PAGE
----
House Dem wants more oversight of Homeland Security’s cyber mission

House Dem wants more oversight of Homeland Security’s cyber mission
© Greg Nash

A Democrat on the House Appropriations Committee wants members to take more of an interest in the Department of Homeland Security’s (DHS) mission to secure federal networks and critical infrastructure from hackers.

Rep. Dutch RuppersbergerCharles (Dutch) Albert RuppersbergerGOP-controlled Senate breaks with Trump on Saudi vote Overnight Defense: Trump says he may cancel G-20 meeting with Putin | Three service members killed in Afghanistan | Active-shooter drill sparks panic at Walter Reed Panic at Walter Reed after exercise mistaken as active shooter MORE (D-Md.) issued a report Monday calling on the panel’s Homeland Security subcommittee to hold budget hearings on the department's cyber mission and consider boosting resources to specific efforts, such as the protection of control systems used to power the energy grid and other critical services in the United States.

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“Long-term issues about the Department’s capacity to execute this critical mission for the nation continue to be of concern. We should continue to ensure that the government is making the best, most effective issue of its capabilities and assets to help defend both the .gov domain as well as, perhaps even more importantly, the American private sector,” Ruppersberger, a member of the subcommittee, wrote.

“In the long-run, this may require a fundamental restructuring of how the government addresses these issues, both functionally and structurally.”

Homeland Security’s cyber mission is concentrated at the National Protection and Programs Directorate (NPPD), a headquarters component that President TrumpDonald John TrumpThe Hill's Morning Report - White House, Congress: Urgency of now around budget GOP presses Trump to make a deal on spending Democrats wary of handing Trump a win on infrastructure MORE has proposed funding with $3.3 billion in the next fiscal year — on par with prior funding requests.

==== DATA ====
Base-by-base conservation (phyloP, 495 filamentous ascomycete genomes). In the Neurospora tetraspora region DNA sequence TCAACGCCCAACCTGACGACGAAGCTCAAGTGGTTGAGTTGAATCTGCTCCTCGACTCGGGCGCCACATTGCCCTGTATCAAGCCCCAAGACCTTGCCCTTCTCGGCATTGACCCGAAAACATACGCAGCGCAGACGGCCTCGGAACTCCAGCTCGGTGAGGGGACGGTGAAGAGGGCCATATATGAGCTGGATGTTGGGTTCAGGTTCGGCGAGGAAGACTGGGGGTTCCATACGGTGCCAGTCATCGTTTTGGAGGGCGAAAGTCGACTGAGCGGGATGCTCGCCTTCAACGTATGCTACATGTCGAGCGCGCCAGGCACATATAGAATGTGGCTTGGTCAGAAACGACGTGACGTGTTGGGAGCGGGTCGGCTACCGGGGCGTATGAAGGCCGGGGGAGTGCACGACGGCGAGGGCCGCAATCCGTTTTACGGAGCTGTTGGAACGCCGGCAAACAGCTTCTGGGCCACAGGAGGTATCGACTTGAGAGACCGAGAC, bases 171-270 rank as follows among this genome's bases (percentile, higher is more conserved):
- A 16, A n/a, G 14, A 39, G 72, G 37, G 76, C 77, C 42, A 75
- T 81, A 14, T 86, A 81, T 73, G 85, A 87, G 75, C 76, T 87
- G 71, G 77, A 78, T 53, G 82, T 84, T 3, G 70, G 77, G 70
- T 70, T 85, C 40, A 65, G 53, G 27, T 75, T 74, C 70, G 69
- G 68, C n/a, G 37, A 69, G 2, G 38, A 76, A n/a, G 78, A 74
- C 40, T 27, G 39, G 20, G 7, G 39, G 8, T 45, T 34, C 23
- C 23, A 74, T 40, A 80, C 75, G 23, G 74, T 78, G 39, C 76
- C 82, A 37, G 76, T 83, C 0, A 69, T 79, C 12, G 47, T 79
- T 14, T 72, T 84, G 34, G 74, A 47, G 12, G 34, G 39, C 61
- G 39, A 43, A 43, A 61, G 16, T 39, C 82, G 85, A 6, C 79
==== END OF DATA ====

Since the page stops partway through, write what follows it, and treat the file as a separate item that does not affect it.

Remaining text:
Trump’s blueprint would also shift research funding from DHS's science and technology directorate to NPPD — a proposal that Ruppersberger wants lawmakers to evaluate.

Broadly, Ruppersberger is calling on lawmakers to examine whether more resources, authorities or direction are necessary to help the department improve its cybersecurity efforts.

In particular, he wants the subcommittee to review Homeland Security’s critical infrastructure protection efforts, which involve federal officials engaging with private companies and state and local officials to protect everything from energy infrastructure to financial organizations to election systems from cyber sabotage.

Concerns about cyber threats to critical infrastructure have run high after Homeland Security and the FBI revealed last month that Russian hackers tried to break into networks used by energy grid operators. In some instances, hackers succeeded in breaching energy sector networks and moved laterally to collect data on industrial control systems.

“The Subcommittee should consider funding additional Department work on protecting industrial control systems (ICS) and other operational technology (OP), particularly given the extensive use of such systems in critical infrastructure facilities,” Ruppersberger wrote. 

The Democrat also wants the panel to review proposals to reorganize NPPD into a fully operational agency at Homeland Security, a move that requires congressional authorization. The House has passed legislation that would greenlight the reorganization and also change the directorate’s name to the Cybersecurity and Infrastructure Security Agency, but the bill has encountered some hurdles in the Senate.

“Evaluating the proper role and allocation of cyber responsibilities across the federal government is a critical, long-term need of our nation,” Ruppersberger wrote.

“The Subcommittee can begin by undertaking a detailed review of the Department’s proposed restructure under the NPPD, which, hopefully, will enable the Department to rapidly scale and improve its capabilities. Achieving this goal may require a new set of authorities and responsibilities, including potential new government structures,” he wrote.

The report, which was drawn from the congressman’s meetings with roughly 50 current and former officials and industry stakeholders, lays out six recommendations for the subcommittee to analyze the department’s cybersecurity mission.

Report - Cadr Fy19 Dhs Cyber Priorities - Final (1) by blc88 on Scribd